CIBC World Markets has released a report on the expected growth of oil sands production. They believe that the CAPP estimate, which is the de facto standard, is conservative. Rather than increasing by 1.4 million barrels per day, CIBC believe it could rise to by 2 to 2.5 million barrels per day between now and 2020. That would mean total production of between 3.4 and 4.1 million barrels per day, compared to CAPP's estimate of 3 million. The Globe and Mail points out that the producers themselves have even more optimistic forecasts in the range of a 3.5 million barrels per day increase.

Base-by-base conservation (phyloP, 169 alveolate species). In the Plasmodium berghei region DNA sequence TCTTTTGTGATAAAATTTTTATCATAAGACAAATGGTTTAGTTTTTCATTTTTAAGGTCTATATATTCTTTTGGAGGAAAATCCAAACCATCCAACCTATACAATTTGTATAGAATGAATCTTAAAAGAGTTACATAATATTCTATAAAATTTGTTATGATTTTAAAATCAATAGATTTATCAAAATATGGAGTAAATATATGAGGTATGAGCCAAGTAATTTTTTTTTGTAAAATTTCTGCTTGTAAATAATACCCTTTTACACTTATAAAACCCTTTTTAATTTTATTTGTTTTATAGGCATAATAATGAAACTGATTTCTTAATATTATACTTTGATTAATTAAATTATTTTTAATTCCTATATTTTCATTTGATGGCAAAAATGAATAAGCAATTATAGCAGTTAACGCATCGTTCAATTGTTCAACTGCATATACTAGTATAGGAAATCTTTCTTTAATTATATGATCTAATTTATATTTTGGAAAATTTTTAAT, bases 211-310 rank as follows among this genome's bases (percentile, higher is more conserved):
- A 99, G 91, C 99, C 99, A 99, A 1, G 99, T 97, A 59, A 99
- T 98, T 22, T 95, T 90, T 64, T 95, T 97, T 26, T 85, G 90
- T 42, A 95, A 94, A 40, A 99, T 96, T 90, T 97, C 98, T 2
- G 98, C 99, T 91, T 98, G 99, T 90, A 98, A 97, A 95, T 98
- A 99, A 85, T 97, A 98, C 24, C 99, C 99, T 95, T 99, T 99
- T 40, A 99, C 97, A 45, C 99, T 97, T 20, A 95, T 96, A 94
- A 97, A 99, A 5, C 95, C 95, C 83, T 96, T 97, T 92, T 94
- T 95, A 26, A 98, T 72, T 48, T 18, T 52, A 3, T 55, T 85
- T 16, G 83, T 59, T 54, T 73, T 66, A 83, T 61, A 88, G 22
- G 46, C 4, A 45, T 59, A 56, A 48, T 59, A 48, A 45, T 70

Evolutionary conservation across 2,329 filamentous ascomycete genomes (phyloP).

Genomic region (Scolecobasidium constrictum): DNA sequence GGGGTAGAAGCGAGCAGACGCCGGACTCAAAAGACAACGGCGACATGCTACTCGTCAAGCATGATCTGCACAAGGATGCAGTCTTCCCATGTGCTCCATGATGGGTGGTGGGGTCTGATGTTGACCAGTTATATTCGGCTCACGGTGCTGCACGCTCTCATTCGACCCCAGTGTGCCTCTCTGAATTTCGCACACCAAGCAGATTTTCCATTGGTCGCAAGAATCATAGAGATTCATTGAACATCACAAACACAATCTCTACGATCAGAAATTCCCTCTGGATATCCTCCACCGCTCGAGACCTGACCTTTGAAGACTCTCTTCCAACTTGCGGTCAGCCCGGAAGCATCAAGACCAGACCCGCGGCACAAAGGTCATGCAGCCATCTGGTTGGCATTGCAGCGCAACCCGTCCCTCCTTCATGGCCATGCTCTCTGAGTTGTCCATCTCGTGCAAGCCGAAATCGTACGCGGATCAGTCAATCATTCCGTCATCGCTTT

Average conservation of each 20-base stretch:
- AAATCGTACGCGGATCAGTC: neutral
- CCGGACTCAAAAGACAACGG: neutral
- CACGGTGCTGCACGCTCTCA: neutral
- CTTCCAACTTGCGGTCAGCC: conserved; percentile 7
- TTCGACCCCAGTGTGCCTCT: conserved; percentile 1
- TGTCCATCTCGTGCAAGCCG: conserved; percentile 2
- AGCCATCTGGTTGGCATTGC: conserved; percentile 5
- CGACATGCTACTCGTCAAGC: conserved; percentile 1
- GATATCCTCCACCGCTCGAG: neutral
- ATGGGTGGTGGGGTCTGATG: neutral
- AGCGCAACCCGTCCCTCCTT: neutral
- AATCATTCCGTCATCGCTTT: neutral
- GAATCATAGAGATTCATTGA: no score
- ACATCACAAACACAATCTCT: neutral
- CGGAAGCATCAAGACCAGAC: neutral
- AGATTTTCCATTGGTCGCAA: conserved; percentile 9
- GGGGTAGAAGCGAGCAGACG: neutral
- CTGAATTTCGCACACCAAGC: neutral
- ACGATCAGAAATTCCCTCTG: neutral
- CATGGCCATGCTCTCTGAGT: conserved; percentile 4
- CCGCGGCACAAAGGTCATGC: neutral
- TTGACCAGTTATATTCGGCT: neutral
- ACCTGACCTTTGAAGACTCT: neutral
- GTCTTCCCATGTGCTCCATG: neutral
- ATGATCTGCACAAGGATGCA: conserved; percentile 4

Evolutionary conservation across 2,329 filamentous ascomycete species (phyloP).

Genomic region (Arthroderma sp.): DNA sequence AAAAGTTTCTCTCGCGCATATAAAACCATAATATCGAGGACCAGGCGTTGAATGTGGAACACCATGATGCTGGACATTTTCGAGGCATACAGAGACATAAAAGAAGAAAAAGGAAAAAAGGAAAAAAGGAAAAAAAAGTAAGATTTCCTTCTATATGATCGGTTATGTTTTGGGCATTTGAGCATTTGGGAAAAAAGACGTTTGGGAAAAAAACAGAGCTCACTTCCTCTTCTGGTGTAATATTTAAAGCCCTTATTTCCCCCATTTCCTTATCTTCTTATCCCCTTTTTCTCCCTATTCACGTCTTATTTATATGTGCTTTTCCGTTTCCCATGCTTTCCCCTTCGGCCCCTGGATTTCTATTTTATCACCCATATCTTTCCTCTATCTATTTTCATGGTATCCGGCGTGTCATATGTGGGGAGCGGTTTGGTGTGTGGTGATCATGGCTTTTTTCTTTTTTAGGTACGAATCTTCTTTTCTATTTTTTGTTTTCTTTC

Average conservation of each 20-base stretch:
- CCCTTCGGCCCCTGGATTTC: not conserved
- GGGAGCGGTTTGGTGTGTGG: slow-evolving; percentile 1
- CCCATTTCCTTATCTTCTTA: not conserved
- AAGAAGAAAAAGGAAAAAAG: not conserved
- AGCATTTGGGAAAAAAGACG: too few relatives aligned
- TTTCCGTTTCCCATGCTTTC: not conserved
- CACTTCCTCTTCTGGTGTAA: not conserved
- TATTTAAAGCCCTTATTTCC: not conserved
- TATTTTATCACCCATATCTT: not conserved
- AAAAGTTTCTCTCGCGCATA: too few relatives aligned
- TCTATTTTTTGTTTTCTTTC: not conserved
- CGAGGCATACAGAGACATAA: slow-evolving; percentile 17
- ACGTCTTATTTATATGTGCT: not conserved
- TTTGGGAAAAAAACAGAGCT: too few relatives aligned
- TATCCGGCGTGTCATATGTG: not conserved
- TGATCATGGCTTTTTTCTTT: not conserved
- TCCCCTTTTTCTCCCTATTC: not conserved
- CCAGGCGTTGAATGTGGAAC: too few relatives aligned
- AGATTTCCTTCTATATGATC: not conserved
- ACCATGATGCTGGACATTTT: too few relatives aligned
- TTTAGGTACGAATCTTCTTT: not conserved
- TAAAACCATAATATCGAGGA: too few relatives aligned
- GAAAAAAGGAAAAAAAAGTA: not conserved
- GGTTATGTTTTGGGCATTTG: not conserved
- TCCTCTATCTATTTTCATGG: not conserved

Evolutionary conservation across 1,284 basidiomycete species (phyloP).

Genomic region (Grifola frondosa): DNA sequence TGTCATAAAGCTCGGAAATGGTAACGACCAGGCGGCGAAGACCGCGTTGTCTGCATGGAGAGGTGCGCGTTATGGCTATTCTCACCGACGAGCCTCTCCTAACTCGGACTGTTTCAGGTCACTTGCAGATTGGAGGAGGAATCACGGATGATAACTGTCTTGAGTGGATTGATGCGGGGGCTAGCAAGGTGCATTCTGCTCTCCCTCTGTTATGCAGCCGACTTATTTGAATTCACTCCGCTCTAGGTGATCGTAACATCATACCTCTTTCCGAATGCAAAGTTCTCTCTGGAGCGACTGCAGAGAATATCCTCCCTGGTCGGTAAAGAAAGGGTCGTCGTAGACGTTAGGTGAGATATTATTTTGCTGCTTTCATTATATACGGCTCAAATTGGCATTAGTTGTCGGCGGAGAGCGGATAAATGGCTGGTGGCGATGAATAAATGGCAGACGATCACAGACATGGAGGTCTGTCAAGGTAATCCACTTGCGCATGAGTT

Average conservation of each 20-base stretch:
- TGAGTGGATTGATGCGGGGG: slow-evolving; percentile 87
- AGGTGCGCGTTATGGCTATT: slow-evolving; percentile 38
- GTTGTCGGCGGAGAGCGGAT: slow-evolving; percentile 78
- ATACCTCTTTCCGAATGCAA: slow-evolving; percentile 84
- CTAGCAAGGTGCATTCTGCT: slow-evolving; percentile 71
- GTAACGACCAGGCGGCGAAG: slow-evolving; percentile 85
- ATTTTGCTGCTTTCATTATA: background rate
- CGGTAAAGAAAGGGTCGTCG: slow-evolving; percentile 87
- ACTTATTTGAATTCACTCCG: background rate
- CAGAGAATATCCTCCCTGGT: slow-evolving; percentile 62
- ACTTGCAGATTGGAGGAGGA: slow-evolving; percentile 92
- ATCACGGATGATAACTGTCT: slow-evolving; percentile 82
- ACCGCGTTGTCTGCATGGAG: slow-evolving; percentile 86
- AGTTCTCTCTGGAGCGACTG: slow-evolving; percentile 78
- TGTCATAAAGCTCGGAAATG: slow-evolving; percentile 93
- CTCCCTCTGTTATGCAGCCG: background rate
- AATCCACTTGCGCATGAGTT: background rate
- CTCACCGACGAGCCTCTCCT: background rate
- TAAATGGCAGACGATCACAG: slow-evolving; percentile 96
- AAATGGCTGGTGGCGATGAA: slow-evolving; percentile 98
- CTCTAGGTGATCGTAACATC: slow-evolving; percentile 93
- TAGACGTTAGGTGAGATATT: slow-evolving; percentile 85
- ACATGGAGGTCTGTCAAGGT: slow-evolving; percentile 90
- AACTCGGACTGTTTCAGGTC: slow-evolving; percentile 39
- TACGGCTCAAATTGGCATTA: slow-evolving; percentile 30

This is just from the oil sands (mining and in-situ). CIBC expects total production from western Canada to exceed 5.5 million barrels per day by 2020, which apparently includes a generous portion of tight oil production.
If production does increase to this sort of level, it suggests industry fears about a pipeline capacity bottleneck are justified. At the moment there is room to spare, but adding millions of barrels of exports would be impossible if Keystone, Northern Gateway or similar pipelines aren't built.
Reuters also reported on this story, but they screwed up the numbers so badly that it's probably more confusing than helpful.